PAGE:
Gaining access and spending time exploring the ephemera room gave us the chance to meet a few members from the ephemera group, which was held every Wednesday morning. The opportunity to interact with both ephemera and the users, it provided us with an overall perspective of the whole ephemera organisation, and a voice of opinion other than our client.
Our first stage of research involved exploring a range of similar events and seeing in what ways the events were promoted. We focused on events that were for smaller exhibitions or talks to keep the maximum capacity for the event and the user’s needs in mind. The research was valuable in highlighting the importance of creating almost a ‘brand identity’ that must be coherent across all the promotional outcomes, platforms, and deliverables for the day.
One of the first challenges we encountered when developing ideas was to ensure that the design would be deemed as universal. Therefore we had to target people who might have an interest which included looking at the ephemerist magazine’s target market. As our client wanted to expand this demographic to a younger audience, it became apparent that we had to develop a modern take on a more traditional subject. This meant that one of the most crucial aspects of our research was the mood board and visual research as it inspired us to focus on creating harmony between modern and traditional aesthetics.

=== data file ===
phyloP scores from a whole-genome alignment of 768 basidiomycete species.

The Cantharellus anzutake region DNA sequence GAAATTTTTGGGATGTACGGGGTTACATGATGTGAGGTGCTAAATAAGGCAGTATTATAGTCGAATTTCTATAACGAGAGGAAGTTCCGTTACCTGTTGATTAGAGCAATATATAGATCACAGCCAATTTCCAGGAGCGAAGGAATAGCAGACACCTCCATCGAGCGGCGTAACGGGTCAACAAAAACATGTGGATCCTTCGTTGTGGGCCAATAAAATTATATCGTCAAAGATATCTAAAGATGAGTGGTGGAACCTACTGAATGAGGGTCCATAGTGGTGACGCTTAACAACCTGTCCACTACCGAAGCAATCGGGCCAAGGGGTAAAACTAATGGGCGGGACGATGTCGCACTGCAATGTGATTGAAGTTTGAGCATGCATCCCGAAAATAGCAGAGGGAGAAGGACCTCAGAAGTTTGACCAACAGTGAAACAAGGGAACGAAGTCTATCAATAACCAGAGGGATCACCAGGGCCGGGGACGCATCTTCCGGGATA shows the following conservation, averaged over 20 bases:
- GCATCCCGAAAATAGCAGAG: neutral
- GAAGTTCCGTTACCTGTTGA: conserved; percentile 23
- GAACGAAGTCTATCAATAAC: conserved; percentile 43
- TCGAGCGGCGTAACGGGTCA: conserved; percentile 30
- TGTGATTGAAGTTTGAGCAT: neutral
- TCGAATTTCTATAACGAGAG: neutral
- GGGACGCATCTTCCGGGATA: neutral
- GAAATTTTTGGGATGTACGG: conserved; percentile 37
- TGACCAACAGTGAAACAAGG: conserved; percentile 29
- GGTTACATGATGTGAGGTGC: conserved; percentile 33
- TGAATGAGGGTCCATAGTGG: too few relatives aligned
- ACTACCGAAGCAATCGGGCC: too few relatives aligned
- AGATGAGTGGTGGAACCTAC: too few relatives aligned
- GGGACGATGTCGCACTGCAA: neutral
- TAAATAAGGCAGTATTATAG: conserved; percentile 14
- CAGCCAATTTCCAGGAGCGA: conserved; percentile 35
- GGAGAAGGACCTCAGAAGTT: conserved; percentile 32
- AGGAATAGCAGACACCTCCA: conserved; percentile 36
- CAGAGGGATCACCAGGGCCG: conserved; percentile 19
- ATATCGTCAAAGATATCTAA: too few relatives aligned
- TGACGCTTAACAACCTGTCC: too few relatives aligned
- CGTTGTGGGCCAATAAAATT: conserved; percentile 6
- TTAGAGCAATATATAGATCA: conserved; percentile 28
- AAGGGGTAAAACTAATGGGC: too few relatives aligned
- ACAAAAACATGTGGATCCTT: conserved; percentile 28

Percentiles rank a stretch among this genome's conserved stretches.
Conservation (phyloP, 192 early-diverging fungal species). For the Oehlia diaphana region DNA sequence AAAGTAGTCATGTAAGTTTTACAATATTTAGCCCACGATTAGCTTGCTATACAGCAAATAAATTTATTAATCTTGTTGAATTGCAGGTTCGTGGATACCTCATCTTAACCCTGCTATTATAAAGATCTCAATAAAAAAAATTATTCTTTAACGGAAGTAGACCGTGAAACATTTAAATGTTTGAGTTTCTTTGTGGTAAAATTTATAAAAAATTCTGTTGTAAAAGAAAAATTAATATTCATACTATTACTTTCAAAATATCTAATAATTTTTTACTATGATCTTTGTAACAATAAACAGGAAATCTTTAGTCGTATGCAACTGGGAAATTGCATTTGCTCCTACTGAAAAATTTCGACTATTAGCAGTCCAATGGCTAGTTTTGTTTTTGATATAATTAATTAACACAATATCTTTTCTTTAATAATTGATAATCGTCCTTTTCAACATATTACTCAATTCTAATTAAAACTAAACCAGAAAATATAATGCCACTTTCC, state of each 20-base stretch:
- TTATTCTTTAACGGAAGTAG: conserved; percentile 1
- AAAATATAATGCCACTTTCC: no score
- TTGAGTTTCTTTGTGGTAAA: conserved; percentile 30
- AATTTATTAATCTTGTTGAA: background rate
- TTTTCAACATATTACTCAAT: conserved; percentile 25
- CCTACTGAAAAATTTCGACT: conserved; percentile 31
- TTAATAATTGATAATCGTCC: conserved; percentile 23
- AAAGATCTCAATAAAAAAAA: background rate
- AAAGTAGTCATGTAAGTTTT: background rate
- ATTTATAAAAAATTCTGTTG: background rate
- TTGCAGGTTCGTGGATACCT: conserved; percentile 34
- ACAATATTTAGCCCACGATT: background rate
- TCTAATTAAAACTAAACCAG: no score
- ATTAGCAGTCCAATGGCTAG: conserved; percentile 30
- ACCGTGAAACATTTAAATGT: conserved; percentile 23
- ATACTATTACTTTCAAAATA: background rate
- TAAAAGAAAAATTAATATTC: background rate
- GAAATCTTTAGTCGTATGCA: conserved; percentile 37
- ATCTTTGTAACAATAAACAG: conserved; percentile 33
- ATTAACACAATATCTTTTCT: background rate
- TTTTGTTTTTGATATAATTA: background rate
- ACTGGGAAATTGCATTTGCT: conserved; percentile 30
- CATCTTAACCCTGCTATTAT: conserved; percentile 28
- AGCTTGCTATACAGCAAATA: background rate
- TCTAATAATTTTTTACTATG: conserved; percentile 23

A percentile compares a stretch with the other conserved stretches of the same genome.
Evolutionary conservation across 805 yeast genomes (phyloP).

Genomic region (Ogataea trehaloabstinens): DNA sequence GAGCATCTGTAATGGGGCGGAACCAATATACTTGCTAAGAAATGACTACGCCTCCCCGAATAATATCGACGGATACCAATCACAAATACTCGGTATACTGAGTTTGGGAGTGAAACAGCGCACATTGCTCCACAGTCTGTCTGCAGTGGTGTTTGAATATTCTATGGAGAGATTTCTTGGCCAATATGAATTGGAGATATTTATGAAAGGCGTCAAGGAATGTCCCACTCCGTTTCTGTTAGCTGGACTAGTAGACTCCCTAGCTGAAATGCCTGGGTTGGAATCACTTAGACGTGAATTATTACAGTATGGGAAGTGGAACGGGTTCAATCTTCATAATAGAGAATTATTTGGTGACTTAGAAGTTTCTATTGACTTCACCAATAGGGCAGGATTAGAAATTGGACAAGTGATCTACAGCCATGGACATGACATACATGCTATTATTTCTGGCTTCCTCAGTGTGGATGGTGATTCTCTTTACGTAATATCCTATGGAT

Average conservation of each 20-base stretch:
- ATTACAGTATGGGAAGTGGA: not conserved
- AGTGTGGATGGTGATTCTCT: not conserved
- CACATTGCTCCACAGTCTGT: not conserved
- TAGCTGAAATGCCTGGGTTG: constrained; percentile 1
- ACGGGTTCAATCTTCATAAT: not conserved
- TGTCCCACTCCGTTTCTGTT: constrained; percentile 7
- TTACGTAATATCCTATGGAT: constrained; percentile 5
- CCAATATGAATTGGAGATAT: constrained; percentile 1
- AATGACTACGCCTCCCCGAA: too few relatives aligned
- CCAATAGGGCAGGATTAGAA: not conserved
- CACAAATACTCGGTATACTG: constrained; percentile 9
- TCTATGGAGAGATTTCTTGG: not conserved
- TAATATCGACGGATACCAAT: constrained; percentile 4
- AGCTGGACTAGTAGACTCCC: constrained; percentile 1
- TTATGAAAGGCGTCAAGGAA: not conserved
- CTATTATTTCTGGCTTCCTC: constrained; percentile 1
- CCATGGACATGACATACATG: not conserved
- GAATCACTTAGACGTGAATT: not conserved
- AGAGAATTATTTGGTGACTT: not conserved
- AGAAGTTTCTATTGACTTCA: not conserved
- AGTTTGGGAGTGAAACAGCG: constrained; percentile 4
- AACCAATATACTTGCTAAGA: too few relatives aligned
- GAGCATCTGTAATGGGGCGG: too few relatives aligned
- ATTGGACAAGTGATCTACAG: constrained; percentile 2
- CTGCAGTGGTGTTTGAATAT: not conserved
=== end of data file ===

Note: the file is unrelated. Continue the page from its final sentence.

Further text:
(Figure1) A sample of ephemera collected during the research stage, exploring aspects including typography, colour palettes and shapes
In order to inform the design stage we spent time researching and exploring the ephemera collection, looking at aspects like shape, colour and type. This enabled us to gain an understanding of the essence of ephemera, which was crucial for replicating that feeling in our outcomes. It gave us ideas of ways that we can mimic the character of ephemera through the use of typography and decorative extras. The research was beneficial as it showed us alternative typefaces and colour palettes, and how these can help create a ‘new and contemporary’ identity without losing the traditionality of ephemera.
(Figure 2) Initial ideas, exploring type, colour and ephemera
The initial scans of ephemera acted as the framework to our first deliverable, the postcard. Once we had decided on the concept we wanted to take further, we began to edit them and create collages of them. Both of us had similar ideas of what we wanted the graphic style for this project to look like, as it had to appeal to a wide audience. In order to achieve this, we explored the use of bright colours and bold styles, whilst contrasting this with the detailed aspects of ephemera.